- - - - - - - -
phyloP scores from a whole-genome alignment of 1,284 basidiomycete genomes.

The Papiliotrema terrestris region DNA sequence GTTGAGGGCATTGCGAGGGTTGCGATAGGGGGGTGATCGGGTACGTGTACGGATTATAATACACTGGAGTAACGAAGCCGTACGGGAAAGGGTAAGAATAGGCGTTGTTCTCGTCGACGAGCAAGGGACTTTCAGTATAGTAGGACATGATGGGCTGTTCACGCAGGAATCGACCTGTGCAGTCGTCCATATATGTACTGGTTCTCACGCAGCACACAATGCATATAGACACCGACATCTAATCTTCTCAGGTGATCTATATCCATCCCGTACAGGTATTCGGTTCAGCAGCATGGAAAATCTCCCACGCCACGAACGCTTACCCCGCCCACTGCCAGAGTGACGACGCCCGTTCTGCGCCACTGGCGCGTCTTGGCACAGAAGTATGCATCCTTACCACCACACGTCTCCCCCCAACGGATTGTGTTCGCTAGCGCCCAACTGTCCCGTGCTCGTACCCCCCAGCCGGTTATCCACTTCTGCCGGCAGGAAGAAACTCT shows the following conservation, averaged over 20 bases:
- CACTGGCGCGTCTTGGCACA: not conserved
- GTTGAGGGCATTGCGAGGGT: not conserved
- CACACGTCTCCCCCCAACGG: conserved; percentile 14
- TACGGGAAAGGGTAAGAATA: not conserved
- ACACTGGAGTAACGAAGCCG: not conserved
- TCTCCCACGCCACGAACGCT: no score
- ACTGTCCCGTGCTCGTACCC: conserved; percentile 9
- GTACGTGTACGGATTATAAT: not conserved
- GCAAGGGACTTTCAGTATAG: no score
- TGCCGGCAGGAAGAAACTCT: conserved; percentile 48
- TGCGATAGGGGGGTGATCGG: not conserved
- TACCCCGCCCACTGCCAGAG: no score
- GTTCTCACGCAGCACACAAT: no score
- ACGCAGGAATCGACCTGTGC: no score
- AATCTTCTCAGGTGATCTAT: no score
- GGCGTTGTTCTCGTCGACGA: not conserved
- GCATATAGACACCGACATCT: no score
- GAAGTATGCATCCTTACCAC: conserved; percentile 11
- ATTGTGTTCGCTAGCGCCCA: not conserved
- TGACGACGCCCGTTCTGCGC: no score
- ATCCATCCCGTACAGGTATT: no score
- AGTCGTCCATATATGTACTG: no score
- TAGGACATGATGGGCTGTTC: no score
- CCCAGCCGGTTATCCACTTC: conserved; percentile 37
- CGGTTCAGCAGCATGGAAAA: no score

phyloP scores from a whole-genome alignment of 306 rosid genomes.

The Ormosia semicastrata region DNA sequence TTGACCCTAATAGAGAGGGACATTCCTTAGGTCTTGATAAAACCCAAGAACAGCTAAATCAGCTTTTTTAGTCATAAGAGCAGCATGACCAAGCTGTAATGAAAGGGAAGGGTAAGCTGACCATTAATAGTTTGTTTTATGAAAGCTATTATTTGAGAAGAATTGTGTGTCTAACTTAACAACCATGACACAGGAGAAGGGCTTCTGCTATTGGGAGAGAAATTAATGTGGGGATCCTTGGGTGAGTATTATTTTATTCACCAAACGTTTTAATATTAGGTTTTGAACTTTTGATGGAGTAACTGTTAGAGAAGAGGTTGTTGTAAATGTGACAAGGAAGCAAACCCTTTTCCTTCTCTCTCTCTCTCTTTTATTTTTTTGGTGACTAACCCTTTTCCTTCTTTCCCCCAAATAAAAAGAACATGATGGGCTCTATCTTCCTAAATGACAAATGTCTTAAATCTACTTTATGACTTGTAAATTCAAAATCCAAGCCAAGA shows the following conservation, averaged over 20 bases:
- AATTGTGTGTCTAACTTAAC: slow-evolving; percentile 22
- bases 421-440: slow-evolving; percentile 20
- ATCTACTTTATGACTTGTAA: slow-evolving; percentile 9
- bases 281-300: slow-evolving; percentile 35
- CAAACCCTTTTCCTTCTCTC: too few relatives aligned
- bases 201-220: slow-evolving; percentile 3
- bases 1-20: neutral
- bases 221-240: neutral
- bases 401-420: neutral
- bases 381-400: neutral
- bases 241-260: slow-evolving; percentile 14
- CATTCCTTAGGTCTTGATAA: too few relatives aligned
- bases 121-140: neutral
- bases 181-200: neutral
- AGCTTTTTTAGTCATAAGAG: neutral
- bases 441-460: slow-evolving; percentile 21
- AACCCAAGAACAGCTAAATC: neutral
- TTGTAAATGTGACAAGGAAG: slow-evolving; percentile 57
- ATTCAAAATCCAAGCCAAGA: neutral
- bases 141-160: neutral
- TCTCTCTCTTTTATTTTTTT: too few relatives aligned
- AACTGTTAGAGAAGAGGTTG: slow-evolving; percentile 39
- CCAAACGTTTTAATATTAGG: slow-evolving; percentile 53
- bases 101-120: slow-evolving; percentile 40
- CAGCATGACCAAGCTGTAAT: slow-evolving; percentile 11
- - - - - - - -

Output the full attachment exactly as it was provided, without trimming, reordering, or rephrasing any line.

phyloP scores from a whole-genome alignment of 1,284 basidiomycete genomes.

The Papiliotrema terrestris region DNA sequence GTTGAGGGCATTGCGAGGGTTGCGATAGGGGGGTGATCGGGTACGTGTACGGATTATAATACACTGGAGTAACGAAGCCGTACGGGAAAGGGTAAGAATAGGCGTTGTTCTCGTCGACGAGCAAGGGACTTTCAGTATAGTAGGACATGATGGGCTGTTCACGCAGGAATCGACCTGTGCAGTCGTCCATATATGTACTGGTTCTCACGCAGCACACAATGCATATAGACACCGACATCTAATCTTCTCAGGTGATCTATATCCATCCCGTACAGGTATTCGGTTCAGCAGCATGGAAAATCTCCCACGCCACGAACGCTTACCCCGCCCACTGCCAGAGTGACGACGCCCGTTCTGCGCCACTGGCGCGTCTTGGCACAGAAGTATGCATCCTTACCACCACACGTCTCCCCCCAACGGATTGTGTTCGCTAGCGCCCAACTGTCCCGTGCTCGTACCCCCCAGCCGGTTATCCACTTCTGCCGGCAGGAAGAAACTCT shows the following conservation, averaged over 20 bases:
- CACTGGCGCGTCTTGGCACA: not conserved
- GTTGAGGGCATTGCGAGGGT: not conserved
- CACACGTCTCCCCCCAACGG: conserved; percentile 14
- TACGGGAAAGGGTAAGAATA: not conserved
- ACACTGGAGTAACGAAGCCG: not conserved
- TCTCCCACGCCACGAACGCT: no score
- ACTGTCCCGTGCTCGTACCC: conserved; percentile 9
- GTACGTGTACGGATTATAAT: not conserved
- GCAAGGGACTTTCAGTATAG: no score
- TGCCGGCAGGAAGAAACTCT: conserved; percentile 48
- TGCGATAGGGGGGTGATCGG: not conserved
- TACCCCGCCCACTGCCAGAG: no score
- GTTCTCACGCAGCACACAAT: no score
- ACGCAGGAATCGACCTGTGC: no score
- AATCTTCTCAGGTGATCTAT: no score
- GGCGTTGTTCTCGTCGACGA: not conserved
- GCATATAGACACCGACATCT: no score
- GAAGTATGCATCCTTACCAC: conserved; percentile 11
- ATTGTGTTCGCTAGCGCCCA: not conserved
- TGACGACGCCCGTTCTGCGC: no score
- ATCCATCCCGTACAGGTATT: no score
- AGTCGTCCATATATGTACTG: no score
- TAGGACATGATGGGCTGTTC: no score
- CCCAGCCGGTTATCCACTTC: conserved; percentile 37
- CGGTTCAGCAGCATGGAAAA: no score

phyloP scores from a whole-genome alignment of 306 rosid genomes.

The Ormosia semicastrata region DNA sequence TTGACCCTAATAGAGAGGGACATTCCTTAGGTCTTGATAAAACCCAAGAACAGCTAAATCAGCTTTTTTAGTCATAAGAGCAGCATGACCAAGCTGTAATGAAAGGGAAGGGTAAGCTGACCATTAATAGTTTGTTTTATGAAAGCTATTATTTGAGAAGAATTGTGTGTCTAACTTAACAACCATGACACAGGAGAAGGGCTTCTGCTATTGGGAGAGAAATTAATGTGGGGATCCTTGGGTGAGTATTATTTTATTCACCAAACGTTTTAATATTAGGTTTTGAACTTTTGATGGAGTAACTGTTAGAGAAGAGGTTGTTGTAAATGTGACAAGGAAGCAAACCCTTTTCCTTCTCTCTCTCTCTCTTTTATTTTTTTGGTGACTAACCCTTTTCCTTCTTTCCCCCAAATAAAAAGAACATGATGGGCTCTATCTTCCTAAATGACAAATGTCTTAAATCTACTTTATGACTTGTAAATTCAAAATCCAAGCCAAGA shows the following conservation, averaged over 20 bases:
- AATTGTGTGTCTAACTTAAC: slow-evolving; percentile 22
- bases 421-440: slow-evolving; percentile 20
- ATCTACTTTATGACTTGTAA: slow-evolving; percentile 9
- bases 281-300: slow-evolving; percentile 35
- CAAACCCTTTTCCTTCTCTC: too few relatives aligned
- bases 201-220: slow-evolving; percentile 3
- bases 1-20: neutral
- bases 221-240: neutral
- bases 401-420: neutral
- bases 381-400: neutral
- bases 241-260: slow-evolving; percentile 14
- CATTCCTTAGGTCTTGATAA: too few relatives aligned
- bases 121-140: neutral
- bases 181-200: neutral
- AGCTTTTTTAGTCATAAGAG: neutral
- bases 441-460: slow-evolving; percentile 21
- AACCCAAGAACAGCTAAATC: neutral
- TTGTAAATGTGACAAGGAAG: slow-evolving; percentile 57
- ATTCAAAATCCAAGCCAAGA: neutral
- bases 141-160: neutral
- TCTCTCTCTTTTATTTTTTT: too few relatives aligned
- AACTGTTAGAGAAGAGGTTG: slow-evolving; percentile 39
- CCAAACGTTTTAATATTAGG: slow-evolving; percentile 53
- bases 101-120: slow-evolving; percentile 40
- CAGCATGACCAAGCTGTAAT: slow-evolving; percentile 11